Please get in touch if you have questions or comments, or if you would like for me to speak to your group on this or related topics. If you are interested in other topics like this, I invite you to subscribe to my newsletter to learn when my podcast launches later in September.

All archival images, digitized newspapers, etc. are used courtesy of their holding institutions. Please do not copy or publish my presentation, slides or research notes pages without permission. This content is is free to share on social media with credit to Stephanie Khattak, Pine Curtain Project and a link back to this Website or the appropriate social media platform.

Stephanie Khattak,

Family Plots

Bluebonnet Field in the Huntington Cemetery, Huntington, Texas.

While most of my immediate family have been laid to rest in one cemetery, my home community has many, many others, which hold not only my long-ago ancestors but also those of my friends and neighbors. Growing up, cemeteries were a part of life and close to home. A place to go and feel closer to past loved ones, to tend to their grave sites and spend a peaceful moment. There was nothing scary about cemeteries, and aside from the occasional spook-tacular fall hayride, they weren’t particularly amusing, either. They were just there. They were places of reverence, peace and community touchstones. I’m not even one for zombies or skeleton imagery. Even at Halloween, I prefer to decorate with things like black cats or silly monsters. There are a few reasons for this, but it’s mostly from being a realist. Because no one knows what our souls are capable of, but our bodies are where they are going to be. Once they’re interred, they’ll never sit on a bench, chase a teenager or hug a pumpkin again. (Sad, but true!)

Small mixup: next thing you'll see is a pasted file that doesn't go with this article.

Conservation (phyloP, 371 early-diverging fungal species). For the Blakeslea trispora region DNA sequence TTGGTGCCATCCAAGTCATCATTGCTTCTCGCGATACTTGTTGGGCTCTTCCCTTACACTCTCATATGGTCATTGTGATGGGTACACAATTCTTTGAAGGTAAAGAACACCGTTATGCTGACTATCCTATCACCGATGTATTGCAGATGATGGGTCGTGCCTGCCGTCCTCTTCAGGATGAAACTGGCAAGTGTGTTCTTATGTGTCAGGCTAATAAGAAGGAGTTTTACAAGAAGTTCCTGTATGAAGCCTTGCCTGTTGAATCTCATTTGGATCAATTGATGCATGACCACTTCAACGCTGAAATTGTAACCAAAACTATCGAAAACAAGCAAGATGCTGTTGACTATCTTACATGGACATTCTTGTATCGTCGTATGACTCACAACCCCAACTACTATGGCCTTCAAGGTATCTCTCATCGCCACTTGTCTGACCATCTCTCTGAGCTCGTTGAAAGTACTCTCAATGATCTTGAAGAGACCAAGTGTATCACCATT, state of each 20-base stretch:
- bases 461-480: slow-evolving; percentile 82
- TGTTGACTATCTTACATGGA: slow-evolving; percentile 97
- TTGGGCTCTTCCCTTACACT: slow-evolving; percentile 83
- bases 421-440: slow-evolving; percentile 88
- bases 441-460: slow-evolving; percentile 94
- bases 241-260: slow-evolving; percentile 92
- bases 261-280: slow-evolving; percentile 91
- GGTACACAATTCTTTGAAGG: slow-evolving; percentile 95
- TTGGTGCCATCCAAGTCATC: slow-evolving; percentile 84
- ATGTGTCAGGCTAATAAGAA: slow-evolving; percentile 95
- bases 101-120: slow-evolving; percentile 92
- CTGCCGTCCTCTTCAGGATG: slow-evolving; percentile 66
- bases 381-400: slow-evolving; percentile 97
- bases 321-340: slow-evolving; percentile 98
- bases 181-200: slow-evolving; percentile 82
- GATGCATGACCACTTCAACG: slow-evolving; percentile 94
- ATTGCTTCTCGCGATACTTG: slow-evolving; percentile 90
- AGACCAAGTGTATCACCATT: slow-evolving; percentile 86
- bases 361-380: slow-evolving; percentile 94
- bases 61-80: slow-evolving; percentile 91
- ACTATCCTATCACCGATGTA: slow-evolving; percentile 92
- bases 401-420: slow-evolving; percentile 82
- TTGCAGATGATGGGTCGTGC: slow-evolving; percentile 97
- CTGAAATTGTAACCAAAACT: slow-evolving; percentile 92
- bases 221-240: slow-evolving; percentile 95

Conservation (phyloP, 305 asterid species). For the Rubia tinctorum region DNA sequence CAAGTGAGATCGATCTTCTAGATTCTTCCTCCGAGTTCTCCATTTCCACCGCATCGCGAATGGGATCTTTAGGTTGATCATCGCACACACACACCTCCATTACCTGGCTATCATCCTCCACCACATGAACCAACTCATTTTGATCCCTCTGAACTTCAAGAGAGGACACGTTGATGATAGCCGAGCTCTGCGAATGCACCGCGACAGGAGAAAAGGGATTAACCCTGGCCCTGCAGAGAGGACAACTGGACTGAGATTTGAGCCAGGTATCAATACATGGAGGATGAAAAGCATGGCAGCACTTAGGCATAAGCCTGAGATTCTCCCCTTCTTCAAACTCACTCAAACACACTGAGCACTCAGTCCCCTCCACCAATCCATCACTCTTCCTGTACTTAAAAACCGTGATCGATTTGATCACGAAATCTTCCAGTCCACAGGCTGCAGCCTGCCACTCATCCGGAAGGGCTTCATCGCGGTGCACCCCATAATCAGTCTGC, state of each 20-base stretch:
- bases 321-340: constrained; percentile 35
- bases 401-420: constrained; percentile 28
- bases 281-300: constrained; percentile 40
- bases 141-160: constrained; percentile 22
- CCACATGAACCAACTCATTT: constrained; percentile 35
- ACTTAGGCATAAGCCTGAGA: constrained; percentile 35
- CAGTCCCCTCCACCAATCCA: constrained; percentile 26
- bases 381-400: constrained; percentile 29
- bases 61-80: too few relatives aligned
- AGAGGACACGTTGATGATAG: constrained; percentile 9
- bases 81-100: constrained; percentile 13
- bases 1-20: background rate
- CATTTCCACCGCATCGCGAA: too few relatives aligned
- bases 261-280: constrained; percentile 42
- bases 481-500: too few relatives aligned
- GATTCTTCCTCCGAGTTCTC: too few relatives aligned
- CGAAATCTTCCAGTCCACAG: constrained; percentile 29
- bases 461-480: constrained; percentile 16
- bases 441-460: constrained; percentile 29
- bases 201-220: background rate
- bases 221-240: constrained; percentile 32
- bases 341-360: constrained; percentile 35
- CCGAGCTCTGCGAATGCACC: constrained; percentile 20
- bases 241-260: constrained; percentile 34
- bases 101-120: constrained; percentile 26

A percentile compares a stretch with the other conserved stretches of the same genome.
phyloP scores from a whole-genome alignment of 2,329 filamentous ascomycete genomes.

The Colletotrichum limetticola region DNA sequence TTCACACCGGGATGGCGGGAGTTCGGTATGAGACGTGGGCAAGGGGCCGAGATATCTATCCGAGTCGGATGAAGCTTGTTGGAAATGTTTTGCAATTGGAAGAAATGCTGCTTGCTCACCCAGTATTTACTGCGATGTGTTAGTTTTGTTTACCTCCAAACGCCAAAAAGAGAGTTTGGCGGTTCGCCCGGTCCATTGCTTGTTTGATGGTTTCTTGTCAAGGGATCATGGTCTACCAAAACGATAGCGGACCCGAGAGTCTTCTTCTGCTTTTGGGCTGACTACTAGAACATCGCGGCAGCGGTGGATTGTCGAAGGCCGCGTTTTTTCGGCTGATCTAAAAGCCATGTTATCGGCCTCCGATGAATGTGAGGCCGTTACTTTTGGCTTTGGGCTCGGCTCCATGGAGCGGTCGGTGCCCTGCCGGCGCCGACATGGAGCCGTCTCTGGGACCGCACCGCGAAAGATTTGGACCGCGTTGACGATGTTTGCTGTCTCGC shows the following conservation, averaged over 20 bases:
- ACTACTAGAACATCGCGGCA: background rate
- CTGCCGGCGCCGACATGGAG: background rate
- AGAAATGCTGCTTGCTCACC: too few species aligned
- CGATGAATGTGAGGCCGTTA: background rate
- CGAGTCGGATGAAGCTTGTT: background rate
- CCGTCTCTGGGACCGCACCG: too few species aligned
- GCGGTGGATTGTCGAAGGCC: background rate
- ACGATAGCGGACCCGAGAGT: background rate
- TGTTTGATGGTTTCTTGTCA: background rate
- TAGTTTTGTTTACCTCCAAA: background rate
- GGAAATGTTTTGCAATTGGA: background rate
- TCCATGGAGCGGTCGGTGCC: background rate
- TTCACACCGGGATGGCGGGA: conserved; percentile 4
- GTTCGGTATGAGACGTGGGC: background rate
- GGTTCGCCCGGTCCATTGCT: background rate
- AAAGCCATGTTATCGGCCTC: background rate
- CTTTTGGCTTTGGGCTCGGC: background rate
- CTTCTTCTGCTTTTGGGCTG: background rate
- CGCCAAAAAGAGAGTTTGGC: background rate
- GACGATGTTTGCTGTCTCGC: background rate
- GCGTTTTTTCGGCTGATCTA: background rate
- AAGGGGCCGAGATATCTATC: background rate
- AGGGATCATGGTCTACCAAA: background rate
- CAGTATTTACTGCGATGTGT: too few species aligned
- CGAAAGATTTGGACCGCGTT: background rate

Texas has many historic cemeteries, defined as “any cemetery 50 years or older that landmarks the presence of a family or community.” In my family story, I can think of at least eight, and I am sure there are more. The largest and most modern one is still in use, but we still visit and maintain the ones in the outlying areas, too. In many cases, the cemeteries are all that’s left of those communities. Some are named after the places they commemorate (such as Homer, Huntington, Rocky Hill) and some are named for families (Renfro, Durham.) The Texas Historical Commission is a great resource for learning more about and preserving these places in the state, and Saving Places from the National Trust for Historic Preservation has valuable information, too.

And there’s nothing morbid about researching, studying, or visiting them. These cemeteries and their place in my community have been very helpful in my creative genealogy projects and interest in Texas history.